In 1811, Napoleon's empire and its allies had over 44 million subjects and covered most of Europe.
But after being defeated in 1813 and 1814 by the Sixth Coalition, which included Austria, Prussia, Russia, Britain, Portugal, Sweden, Spain and other German states, Napoleon was forced to abdicate and exiled to the island of Elba.
The First French Empire was dissolved, and the Bourbon monarchy restored, but in February 1815 Napoleon escaped from his exile and returned to France to take command once again.
The culmination of his triumphant return, known as the Hundred Days, was the Battle of Waterloo in June 1815, which finally brought his downfall at the hands of the British allied forces and the Prussians.
The three Waterloo generals (l-r): Napoleon, Arthur Wellesley, Duke of Wellington, and Gebhard Leberecht von Blücher, the Prussian commander. Images: Wikimedia Commons
La Haye Sainte
Brendan Simms, Professor of the History of International Relations at Cambridge University, has just published a book telling the story of a small group of Germans that ended up being decisive in the final outcome of the battle.
“The Long Afternoon” depicts the defence of La Haye Sainte, a farmhouse located just in front of Wellington's front line.
Simms told the Local that “La Haye Sainte features in most detailed accounts of the battle, but not enough because it was absolutely crucial in the outcome.”
The important task of defending this ground in order to protect Wellington's main line was given to the King's German Legion, a group of around 400 men from Hanover following British orders, as King George III was also Elector (prince) of Hanover before the city was taken by Napoleon in 1803.
Men of the King's German Legion. Image: Wikimedia Commons
The Prussian army had been defeated a few days earlier nearby in Ligny, but had regrouped and was marching to support Wellington's forces.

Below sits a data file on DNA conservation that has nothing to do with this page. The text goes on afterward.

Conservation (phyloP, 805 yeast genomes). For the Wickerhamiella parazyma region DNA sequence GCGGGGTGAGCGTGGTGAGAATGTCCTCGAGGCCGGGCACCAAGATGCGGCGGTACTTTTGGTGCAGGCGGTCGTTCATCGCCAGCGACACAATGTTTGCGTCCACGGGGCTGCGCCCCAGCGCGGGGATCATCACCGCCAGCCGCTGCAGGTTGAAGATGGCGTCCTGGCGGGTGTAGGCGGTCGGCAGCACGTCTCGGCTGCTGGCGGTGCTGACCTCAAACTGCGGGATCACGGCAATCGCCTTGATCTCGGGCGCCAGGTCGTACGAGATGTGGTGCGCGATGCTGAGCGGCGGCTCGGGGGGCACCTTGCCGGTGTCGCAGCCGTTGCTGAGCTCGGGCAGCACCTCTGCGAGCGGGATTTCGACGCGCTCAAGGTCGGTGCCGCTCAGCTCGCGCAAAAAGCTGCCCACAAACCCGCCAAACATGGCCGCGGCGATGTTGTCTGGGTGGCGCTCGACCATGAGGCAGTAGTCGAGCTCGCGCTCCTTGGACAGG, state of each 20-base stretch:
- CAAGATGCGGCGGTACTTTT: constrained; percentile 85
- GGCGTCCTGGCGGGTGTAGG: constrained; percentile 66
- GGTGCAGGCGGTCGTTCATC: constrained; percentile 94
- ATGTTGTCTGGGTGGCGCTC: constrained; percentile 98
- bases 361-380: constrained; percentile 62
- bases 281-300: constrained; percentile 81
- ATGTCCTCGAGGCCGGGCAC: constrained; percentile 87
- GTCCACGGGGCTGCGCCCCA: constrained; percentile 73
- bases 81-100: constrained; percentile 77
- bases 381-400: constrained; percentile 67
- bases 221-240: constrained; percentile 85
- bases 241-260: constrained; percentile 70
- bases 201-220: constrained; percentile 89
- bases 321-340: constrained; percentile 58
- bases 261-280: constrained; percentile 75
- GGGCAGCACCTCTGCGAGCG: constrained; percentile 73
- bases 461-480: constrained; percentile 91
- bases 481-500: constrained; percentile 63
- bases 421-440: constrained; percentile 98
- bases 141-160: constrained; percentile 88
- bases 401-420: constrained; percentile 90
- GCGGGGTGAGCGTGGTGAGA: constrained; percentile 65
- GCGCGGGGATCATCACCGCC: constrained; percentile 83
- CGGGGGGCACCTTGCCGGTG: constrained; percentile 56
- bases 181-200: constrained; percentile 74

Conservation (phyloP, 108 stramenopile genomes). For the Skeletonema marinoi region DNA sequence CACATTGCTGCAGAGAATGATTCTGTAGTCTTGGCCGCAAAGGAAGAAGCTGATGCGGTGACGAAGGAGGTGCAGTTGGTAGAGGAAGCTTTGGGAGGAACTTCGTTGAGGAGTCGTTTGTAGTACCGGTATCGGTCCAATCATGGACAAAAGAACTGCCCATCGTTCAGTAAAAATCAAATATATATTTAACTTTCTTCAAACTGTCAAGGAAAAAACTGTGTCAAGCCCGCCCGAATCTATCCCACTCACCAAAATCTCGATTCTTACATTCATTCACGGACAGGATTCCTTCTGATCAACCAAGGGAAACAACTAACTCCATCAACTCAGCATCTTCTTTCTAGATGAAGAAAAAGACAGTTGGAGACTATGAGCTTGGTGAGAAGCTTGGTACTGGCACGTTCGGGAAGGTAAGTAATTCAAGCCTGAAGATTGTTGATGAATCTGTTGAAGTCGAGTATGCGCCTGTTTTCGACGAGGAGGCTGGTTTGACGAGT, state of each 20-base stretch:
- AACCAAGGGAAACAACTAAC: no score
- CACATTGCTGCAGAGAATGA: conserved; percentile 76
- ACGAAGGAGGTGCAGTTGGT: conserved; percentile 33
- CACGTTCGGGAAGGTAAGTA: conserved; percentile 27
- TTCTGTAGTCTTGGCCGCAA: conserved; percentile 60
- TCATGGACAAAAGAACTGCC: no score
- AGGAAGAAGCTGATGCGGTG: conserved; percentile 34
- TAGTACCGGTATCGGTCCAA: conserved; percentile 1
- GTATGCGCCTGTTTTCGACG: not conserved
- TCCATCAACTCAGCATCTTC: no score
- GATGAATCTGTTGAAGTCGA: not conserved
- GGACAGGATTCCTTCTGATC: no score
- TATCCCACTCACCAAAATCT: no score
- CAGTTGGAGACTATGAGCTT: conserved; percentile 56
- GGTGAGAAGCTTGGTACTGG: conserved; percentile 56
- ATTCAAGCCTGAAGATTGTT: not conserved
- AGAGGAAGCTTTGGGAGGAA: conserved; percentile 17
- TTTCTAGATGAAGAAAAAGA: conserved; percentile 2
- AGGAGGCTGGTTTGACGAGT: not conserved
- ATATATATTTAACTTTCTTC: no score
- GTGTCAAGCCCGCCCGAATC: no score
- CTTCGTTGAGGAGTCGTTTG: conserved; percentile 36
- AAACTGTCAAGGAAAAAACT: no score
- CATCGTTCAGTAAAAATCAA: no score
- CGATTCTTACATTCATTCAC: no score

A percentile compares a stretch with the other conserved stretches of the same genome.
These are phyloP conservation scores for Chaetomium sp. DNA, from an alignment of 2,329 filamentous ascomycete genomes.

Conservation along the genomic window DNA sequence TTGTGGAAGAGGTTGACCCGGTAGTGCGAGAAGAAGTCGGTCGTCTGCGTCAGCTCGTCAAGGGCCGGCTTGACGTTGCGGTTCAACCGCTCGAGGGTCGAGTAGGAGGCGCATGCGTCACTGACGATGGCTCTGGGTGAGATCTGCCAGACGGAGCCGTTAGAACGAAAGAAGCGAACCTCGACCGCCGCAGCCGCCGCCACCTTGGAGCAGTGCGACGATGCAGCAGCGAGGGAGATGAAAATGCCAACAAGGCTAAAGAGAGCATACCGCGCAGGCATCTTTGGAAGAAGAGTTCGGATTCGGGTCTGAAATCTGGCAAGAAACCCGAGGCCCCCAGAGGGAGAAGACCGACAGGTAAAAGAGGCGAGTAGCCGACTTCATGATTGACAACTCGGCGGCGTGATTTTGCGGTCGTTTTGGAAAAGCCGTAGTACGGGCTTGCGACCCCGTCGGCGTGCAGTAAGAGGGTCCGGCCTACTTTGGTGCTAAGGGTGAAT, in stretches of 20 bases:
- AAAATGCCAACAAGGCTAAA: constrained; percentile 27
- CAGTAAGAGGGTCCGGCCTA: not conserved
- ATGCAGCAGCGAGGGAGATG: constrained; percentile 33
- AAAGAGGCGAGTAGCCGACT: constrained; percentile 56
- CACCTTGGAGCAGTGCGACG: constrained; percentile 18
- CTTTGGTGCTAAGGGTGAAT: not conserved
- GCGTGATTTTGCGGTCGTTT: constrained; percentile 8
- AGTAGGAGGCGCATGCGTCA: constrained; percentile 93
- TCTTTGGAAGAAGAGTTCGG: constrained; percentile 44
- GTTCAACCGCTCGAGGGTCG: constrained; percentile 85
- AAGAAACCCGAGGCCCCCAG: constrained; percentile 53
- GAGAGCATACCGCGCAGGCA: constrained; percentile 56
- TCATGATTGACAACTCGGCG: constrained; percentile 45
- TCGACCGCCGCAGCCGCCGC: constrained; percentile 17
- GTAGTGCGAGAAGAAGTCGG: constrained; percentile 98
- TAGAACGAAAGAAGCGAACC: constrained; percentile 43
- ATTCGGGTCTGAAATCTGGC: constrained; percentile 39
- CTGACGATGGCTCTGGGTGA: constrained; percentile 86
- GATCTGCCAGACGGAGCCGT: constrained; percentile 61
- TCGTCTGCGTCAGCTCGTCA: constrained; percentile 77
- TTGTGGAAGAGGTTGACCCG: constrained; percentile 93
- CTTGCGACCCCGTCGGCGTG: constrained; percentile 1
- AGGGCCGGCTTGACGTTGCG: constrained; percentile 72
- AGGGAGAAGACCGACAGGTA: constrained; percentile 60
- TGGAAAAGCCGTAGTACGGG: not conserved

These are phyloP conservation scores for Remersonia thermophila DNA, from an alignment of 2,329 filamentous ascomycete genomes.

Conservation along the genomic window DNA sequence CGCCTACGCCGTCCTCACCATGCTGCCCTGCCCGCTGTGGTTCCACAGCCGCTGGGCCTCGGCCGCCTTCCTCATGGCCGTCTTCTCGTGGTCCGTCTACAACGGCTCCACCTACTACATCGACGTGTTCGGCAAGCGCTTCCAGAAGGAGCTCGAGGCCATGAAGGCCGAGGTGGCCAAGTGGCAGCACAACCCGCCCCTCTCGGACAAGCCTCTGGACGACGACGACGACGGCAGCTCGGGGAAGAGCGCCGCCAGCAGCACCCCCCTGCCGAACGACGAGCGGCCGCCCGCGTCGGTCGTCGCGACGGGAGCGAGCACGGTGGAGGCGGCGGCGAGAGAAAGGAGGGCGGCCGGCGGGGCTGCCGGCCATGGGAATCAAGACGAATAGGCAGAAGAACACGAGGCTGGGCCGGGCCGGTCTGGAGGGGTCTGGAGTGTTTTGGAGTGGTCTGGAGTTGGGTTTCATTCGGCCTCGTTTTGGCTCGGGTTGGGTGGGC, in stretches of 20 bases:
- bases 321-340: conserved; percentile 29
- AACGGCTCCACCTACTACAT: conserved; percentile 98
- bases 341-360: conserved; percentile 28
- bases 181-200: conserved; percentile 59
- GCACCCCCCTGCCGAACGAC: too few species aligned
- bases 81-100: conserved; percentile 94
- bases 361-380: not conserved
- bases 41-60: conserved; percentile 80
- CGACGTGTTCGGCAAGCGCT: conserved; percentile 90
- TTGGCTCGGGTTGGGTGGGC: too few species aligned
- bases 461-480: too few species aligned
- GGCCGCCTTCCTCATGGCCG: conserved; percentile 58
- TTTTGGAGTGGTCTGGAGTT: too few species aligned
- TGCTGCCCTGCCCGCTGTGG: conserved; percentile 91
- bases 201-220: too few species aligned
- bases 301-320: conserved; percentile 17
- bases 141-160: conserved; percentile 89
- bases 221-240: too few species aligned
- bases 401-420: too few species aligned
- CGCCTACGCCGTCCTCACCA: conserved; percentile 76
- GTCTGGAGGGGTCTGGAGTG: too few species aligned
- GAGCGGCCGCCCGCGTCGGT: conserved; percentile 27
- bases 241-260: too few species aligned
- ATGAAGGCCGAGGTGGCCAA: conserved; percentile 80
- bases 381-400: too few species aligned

The King's German Legion bravely managed to hold their positions for most of the day until their ammunition ran out, and by the time they eventually had to retreat from the farmhouse, the Prussian army had arrived in support, and the allied forces were able to counter attack to victory.
The narrative of the Napoleonic wars is often dominated by the victorious generals, like Nelson at Trafalgar and Wellington at Waterloo, neglecting the rank-and-file soldiers who did the fighting.
In a letter in 1813, Wellington described these men as “the scum of the earth”, but they are very much the focus of Simms' detailed account.
“It is true that not much has been written about the ordinary soldiers, but luckily the King's German Legion awarded medals to them, and these accounts were useful in my research,” he said.
The Storming of La Haye Sainte, painted by Richard Knötel. Image: Wikimedia Commons
La Haye Sainte represents an example of how a small group of Germans played a decisive role in what is often considered a great British victory.
The period after Waterloo was one of cooperation between Britain and the German states, which Simms described as “Anglo-German symbiosis”.
“The link between the British monarchy and Hanover ended in 1837 (when Queen Victoria took the throne), but It wasn’t until the late 1890s that Anglo-German relations soured,” he said.
The farmhouse where the brave defence took place still stands today, and across the road is a memorial to the King's German Legion. There is also a Waterloo column in the city of Hannover.
But it is the Battle of Leipzig of 1813, also known as the Battle of Nations, that is remembered the most in Germany.
“Leipzig is important in the German consciousness, because it is part of the narrative of liberation from Napoleon, and took place on German soil, but Waterloo should be represented more,” Simms arged.
On the other hand, Waterloo plays a huge part in British collective memory, and a memorial service is to be held at St Paul's Cathedral on Thursday. A huge re-enactment is also taking place this week at the site of the battle in Belgium.
Simms said: “It is important to stress the spirit of commemoration, because Waterloo is a true lieu de memoire [place of memory] for much of Europe”.
By Matty Edwards